Last year we drew a NM tag and were covered up with bugling bulls and no hunting pressure. We were excited as we drew again. However, rain, wind, and a lack of bugling bulls will crush your morale in a few short days. The first day we were greeted with 1” of wet snow. We only heard 2-bugles that morning – possibly full moon related. Anyway, we were so fired-up that we headed into our favorite basin. The results were not pretty, we found a fresh horse camp with fire ring still smoking. Other hunters had been in this basin before we got here. Our spirits were crushed, but we now had an explanation for the lack of elk in that area.
The next few days had us scratching our heads and hoping for better weather. You couldn’t hear any bugles because it was so windy and hunting in the rain is generally miserable, especially when you’re on a wilderness hunt without a good way to dry out. Being dry in your tent was critical because the lows at night were dipping near 20 degrees. Needless to say our patience was wearing thin and it was only day 4.
The evening of day 5 we spotted a good herd of elk feeding about 2.5 miles below camp. We got up at 3:30 am the next morning and hiked to the trail that would lead us down to the elk. At this point, we almost turned around because of lightening and impending storms. However, a faint bugle in the darkness pulled us onward.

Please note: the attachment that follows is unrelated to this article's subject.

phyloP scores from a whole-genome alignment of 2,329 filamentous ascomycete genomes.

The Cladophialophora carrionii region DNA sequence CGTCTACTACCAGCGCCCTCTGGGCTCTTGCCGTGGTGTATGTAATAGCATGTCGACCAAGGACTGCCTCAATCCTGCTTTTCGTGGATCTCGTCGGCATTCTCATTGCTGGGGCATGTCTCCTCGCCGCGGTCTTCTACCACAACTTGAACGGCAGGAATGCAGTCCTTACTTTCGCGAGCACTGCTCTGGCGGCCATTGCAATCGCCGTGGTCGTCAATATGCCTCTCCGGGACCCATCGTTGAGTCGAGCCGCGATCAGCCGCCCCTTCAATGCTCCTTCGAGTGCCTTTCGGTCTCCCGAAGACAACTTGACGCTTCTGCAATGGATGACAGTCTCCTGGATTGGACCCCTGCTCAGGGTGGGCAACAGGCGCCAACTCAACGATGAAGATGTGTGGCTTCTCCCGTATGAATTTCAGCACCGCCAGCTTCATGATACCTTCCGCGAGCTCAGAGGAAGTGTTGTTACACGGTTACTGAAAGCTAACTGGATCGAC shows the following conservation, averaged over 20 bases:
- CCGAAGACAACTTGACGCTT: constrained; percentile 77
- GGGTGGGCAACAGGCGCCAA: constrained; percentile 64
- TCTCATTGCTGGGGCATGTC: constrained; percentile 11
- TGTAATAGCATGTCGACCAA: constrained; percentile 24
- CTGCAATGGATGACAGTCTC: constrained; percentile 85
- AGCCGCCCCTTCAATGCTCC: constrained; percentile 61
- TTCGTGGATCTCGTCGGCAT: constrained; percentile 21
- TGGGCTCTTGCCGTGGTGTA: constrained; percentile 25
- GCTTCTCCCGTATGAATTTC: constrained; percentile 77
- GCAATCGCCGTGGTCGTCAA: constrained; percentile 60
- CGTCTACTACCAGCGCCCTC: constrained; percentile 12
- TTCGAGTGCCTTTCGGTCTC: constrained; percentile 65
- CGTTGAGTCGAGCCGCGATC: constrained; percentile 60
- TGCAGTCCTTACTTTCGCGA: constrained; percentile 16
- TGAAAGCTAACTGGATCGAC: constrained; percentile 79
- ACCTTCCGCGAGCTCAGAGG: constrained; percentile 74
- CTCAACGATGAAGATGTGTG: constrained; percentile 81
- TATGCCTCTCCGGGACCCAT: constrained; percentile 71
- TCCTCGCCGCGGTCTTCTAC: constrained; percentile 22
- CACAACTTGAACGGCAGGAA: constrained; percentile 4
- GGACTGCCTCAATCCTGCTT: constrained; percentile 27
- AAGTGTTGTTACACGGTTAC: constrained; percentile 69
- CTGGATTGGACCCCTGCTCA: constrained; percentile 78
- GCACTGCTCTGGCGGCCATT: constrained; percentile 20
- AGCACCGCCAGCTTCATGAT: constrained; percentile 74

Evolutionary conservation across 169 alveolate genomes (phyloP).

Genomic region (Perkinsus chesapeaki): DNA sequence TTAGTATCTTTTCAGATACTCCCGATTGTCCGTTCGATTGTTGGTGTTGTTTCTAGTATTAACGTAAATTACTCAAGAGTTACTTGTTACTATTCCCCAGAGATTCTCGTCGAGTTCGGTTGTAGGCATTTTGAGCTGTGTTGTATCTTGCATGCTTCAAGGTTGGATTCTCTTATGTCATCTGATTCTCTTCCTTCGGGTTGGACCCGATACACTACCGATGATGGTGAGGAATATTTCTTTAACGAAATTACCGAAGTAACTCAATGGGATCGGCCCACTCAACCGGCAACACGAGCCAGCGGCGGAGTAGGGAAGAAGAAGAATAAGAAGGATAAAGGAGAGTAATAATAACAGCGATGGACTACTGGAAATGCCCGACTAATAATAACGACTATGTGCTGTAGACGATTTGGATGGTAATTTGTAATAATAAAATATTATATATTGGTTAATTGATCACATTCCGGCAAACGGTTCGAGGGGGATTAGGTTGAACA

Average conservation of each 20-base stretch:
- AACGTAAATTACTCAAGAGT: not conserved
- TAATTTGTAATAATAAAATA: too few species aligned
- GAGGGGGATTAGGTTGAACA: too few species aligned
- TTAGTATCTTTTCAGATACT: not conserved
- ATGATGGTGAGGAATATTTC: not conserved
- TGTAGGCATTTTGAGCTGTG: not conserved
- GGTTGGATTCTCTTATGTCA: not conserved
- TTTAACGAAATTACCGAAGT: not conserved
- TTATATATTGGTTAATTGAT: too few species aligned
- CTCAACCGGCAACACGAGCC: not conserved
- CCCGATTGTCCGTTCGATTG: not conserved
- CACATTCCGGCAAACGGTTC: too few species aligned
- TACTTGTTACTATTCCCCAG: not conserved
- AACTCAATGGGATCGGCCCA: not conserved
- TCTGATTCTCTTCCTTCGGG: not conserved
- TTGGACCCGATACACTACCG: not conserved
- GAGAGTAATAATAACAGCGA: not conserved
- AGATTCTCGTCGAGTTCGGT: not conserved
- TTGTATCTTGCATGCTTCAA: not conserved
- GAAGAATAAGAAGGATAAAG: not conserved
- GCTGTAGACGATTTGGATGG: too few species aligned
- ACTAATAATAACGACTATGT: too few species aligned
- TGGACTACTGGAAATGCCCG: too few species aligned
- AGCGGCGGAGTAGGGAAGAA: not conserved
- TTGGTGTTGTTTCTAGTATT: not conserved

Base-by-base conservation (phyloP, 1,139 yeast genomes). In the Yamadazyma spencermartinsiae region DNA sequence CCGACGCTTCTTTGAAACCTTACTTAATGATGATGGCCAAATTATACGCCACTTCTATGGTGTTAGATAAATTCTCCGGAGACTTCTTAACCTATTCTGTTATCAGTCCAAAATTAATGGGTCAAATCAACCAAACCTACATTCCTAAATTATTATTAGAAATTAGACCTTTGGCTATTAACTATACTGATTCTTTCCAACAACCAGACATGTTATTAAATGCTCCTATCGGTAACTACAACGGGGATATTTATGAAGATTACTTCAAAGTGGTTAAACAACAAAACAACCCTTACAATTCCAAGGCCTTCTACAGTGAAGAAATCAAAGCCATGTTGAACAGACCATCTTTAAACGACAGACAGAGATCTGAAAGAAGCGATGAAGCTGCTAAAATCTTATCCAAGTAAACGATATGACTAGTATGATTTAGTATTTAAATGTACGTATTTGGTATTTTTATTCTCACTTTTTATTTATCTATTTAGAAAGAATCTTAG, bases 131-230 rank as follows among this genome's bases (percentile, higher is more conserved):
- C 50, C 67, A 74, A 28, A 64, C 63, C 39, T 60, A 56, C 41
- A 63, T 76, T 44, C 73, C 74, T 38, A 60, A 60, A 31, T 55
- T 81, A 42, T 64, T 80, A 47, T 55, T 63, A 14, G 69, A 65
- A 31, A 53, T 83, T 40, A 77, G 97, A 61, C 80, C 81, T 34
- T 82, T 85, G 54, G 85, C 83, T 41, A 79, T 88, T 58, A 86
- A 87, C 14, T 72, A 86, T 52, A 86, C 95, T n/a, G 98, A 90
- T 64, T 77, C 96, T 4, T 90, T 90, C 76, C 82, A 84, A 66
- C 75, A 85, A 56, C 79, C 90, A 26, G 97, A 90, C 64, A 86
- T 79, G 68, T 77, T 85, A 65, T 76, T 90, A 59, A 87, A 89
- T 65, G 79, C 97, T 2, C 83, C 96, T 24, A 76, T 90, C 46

There were two herds of about 20 cows each with a herd bull. The big bulls were sounding off, making sure everyone stayed in their territory. Our first attempt to get a shot at one of these bulls found us 80 yards out when a cow caught our scent. Both herds bolted about a ½ mile, but then stopped.
Now the bulls were really fired up because they were in close proximity and their cows were almost mixing. We watched from a distance. The bulls parked their cows in a meadow corner and paced to an imaginary line, daring the other to cross it. If they kept this up it looked like a great opportunity.
We cut the distance quickly. One herd had moved into the dark timber but the other bull was holding his position, so we got as close as we could and let out a few cows calls. The wallowed-up 6×6 cut us off with a deep bugle. Like clockwork he headed our way in an open meadow. As he swaggered over he seemed certain he was going to pick-up a couple cows.
I was standing behind a thick clump of spruce trees and with the ‘S4 Gear-Sidewinder’ attached to my left arm I grabbed my Leupold rangefinder and quickly ranged the bull. 65 yards. I came to full draw as he pawed the ground, drank from a spring, and bugled in our direction. He was facing me and I had to wait until he turned broadside. It seemed like forever as my arms began to shake (probably 1.5 minutes).
The bull began turning back to his cows, …it was now or never… I put my 60-yard pin high on his lungs and squeezed the Tru-Fire release. The Victory VAP arrow struck home hard. It was a lower hit, but connected with lungs and the top of the heart. The bull staggered about 70 yards and was done. It was very rewarding given the conditions!
He’s a 6×7 with great mass. We rough scored him at 301”. There was great penetration with the Victory VAP arrows. The VAP arrow and broadhead actually broke the opposite shoulder bone, just above the joint. I thought this was impressive at 65 yards on a bull elk.
I still believe persistence is one of the greatest elements of success. Be prepared, keep at it, and you’re bound to punch that tag. Thanks for reading!
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